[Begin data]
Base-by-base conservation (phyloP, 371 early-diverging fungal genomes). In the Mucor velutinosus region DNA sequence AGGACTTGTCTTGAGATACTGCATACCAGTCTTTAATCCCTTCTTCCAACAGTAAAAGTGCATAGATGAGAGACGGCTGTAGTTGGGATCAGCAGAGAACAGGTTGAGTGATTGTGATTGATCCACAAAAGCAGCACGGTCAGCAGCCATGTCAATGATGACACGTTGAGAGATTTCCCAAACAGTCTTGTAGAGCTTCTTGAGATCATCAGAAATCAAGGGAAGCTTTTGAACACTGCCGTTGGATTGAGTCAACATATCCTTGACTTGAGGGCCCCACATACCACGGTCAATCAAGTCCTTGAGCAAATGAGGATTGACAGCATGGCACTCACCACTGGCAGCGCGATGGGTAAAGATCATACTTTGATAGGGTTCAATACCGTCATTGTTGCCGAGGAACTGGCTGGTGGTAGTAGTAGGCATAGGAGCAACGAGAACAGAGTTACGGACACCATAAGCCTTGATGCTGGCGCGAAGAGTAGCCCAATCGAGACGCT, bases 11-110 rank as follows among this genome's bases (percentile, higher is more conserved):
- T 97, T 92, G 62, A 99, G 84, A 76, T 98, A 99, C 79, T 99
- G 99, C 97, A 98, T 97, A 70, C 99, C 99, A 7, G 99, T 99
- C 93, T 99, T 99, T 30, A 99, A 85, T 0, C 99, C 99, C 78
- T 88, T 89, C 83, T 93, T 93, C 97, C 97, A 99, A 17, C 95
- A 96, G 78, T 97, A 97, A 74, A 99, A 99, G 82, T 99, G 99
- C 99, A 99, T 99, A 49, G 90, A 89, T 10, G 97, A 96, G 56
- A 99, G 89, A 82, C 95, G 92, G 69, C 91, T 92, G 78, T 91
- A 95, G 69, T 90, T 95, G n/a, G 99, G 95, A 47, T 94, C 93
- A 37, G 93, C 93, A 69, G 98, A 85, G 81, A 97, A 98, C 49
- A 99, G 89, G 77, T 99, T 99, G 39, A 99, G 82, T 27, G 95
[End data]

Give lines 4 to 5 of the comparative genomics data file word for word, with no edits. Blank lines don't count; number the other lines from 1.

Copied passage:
- C 93, T 99, T 99, T 30, A 99, A 85, T 0, C 99, C 99, C 78
- T 88, T 89, C 83, T 93, T 93, C 97, C 97, A 99, A 17, C 95